On Thursday, he added that the Hastings Prince Edward Public Health unit had called for a boilwater advisory in Picton and Bloomfield. Both towns are served by the processing plant that takes water from the bay. Quaiff has been holding daily press meetings since, updating the public about the boil-water advisory.

County spokesperson Lisa McLennan says the boil water advisory was issued by the Hastings Prince Edward Public Health unit not because of a potential contamination, but because it was impossible to test the water being hauled from Wellington, Belleville and Tyendinaga. When the intake valve was closed, the County began to work with its neighbours to bring water in. The boil water advisory is a precautionary measure.

McLennan says that by wording the situation as a state of emergency, the County mobilized a provincial ministerial support system.

“In a situation that poses a heightened risk to the health and safety of residents, such as risking the contamination of a municipality’s water distribution system, a municipality may declare a state of emergency in order to ensure that resources are mobilized from the Provincial government,” says McLennan. “The wording was not chosen at random.”

The incident took front and centre in a meeting of a committee of council on Thursday. Council agreed to push several agenda items off its plate to address the pressing item.

“I do not think it is unreasonable to expect to have safe drinking water in my home,” one deputant, Picton resident Diane Martin, told council. “We cannot risk polluting Picton Bay any further. The result of years of poor decision making is already lying at the bottom of the bay. We are supposed to learn from the mistakes of prior generations, not to continue blindly following the same path.”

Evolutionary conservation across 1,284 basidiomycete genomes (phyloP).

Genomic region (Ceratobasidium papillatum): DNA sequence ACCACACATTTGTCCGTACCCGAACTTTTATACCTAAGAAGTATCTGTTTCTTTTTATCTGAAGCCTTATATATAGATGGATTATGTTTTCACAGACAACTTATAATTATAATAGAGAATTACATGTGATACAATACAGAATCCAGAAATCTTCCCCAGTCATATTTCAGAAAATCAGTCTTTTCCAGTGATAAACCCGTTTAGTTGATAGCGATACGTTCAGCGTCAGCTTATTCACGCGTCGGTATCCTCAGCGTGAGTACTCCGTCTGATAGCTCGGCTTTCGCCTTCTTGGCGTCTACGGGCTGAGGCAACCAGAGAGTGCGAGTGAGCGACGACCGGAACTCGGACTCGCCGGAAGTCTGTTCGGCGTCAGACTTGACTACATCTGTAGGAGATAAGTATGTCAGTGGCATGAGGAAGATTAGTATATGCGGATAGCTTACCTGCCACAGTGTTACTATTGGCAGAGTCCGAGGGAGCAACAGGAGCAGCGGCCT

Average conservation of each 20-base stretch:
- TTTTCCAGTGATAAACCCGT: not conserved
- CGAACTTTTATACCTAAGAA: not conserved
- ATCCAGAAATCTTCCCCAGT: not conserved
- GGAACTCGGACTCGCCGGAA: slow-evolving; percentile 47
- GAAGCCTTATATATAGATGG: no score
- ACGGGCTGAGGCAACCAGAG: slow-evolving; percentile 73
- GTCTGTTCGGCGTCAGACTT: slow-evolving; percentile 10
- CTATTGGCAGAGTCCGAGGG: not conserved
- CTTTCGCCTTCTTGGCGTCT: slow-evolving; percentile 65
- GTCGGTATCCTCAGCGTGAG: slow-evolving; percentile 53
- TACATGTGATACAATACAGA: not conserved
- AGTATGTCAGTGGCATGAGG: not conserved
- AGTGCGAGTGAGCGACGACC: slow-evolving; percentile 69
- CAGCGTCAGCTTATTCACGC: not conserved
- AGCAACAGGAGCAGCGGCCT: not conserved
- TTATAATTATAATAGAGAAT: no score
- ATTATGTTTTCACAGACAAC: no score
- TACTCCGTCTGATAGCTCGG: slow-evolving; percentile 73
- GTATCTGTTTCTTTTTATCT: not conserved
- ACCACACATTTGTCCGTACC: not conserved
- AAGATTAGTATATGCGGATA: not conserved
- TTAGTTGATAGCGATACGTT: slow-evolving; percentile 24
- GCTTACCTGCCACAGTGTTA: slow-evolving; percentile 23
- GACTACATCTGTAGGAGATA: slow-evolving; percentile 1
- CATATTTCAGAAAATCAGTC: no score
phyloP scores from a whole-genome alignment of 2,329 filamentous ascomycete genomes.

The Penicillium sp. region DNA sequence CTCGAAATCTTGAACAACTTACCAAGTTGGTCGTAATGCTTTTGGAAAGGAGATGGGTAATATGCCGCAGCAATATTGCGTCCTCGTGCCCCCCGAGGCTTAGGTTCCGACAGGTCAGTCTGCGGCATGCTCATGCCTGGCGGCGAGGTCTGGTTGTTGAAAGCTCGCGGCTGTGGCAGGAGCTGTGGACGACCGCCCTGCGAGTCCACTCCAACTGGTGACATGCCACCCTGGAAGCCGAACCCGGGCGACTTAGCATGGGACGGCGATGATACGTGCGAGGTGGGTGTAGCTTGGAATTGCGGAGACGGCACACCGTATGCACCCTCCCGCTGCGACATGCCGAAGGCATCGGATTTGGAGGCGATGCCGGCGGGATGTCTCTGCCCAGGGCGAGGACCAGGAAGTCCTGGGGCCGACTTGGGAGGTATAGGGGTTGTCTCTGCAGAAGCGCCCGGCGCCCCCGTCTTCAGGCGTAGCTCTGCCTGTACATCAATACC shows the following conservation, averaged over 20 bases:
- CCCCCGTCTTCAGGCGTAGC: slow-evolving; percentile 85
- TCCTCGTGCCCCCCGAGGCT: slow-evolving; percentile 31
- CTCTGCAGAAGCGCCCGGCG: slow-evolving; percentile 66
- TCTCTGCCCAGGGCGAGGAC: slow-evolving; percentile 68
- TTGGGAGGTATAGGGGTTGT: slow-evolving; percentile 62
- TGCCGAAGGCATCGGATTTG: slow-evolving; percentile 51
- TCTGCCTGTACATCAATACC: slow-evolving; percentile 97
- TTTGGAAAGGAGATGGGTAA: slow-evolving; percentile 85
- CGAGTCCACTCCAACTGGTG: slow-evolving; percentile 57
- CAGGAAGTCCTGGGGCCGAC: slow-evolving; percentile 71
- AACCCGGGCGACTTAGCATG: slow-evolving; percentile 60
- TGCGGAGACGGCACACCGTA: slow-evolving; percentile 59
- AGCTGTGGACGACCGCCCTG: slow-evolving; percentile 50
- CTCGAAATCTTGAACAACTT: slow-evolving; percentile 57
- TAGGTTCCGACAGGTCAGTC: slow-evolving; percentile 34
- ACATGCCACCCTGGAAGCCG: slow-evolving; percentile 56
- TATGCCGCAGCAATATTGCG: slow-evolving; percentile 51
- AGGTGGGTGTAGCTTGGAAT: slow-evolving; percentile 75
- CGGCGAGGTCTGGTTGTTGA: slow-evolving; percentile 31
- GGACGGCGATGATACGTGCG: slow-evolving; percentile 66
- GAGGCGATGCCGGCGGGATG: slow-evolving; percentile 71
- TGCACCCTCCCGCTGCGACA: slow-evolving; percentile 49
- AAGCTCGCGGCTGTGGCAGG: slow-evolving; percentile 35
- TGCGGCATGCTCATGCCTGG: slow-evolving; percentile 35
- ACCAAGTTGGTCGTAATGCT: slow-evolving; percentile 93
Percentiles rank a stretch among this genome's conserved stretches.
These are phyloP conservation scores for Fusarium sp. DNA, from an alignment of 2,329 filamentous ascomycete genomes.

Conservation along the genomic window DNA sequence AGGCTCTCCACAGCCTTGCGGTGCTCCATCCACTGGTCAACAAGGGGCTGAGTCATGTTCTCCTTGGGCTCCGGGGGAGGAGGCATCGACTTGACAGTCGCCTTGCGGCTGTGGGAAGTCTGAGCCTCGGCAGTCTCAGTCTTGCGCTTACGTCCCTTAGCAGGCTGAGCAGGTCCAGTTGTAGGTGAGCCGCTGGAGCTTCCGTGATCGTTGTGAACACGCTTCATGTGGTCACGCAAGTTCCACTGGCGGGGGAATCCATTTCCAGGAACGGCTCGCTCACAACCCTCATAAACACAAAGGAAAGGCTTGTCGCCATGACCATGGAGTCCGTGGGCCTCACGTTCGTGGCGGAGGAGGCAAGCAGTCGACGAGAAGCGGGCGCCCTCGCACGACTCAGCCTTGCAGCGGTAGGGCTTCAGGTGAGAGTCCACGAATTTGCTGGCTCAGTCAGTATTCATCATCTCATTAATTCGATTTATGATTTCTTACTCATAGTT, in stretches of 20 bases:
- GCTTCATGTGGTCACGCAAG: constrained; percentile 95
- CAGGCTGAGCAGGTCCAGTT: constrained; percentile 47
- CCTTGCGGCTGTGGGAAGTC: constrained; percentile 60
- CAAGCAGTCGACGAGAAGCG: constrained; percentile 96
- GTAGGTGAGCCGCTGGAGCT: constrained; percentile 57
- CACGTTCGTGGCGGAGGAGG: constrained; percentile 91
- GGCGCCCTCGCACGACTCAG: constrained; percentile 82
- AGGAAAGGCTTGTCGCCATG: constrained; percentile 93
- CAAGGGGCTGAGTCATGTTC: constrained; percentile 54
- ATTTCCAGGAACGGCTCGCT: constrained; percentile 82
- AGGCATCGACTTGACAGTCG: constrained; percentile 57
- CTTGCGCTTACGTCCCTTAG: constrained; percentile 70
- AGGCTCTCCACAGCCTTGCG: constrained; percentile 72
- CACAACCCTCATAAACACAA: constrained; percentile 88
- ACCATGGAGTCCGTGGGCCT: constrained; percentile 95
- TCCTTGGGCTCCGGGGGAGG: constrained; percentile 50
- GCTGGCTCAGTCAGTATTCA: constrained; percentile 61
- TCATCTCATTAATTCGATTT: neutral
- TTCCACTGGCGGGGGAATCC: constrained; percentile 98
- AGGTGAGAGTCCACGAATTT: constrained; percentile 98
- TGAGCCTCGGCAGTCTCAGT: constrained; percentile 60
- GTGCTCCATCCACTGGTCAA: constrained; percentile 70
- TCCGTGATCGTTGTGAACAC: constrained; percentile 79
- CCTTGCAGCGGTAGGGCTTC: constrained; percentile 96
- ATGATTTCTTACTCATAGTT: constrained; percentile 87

Picton councillor Lenny Epstein introduced a motion to council to withdraw support from the terminals and ask staff to find the best way to protect the County’s land use and most importantly, protect its drinking water.

“We have to take our responsibility to drinking water very seriously. It’s one of the only things that we can be held personally liable for as councillors, as per the Safe Drinking Water Act. And so we have to make sure that we are doing everything we can to ensure we’re not exposed,” Epstein said. “[We shouldn’t show] support for the expansion when there are issues in terms of the current operations that still need to be addressed.”

Epstein’s view was not shared universally by his fellow councillors.

Picton’s other councillor, Treat Hull, pointed to the County’s source water protection plan as the problem the municipality must address.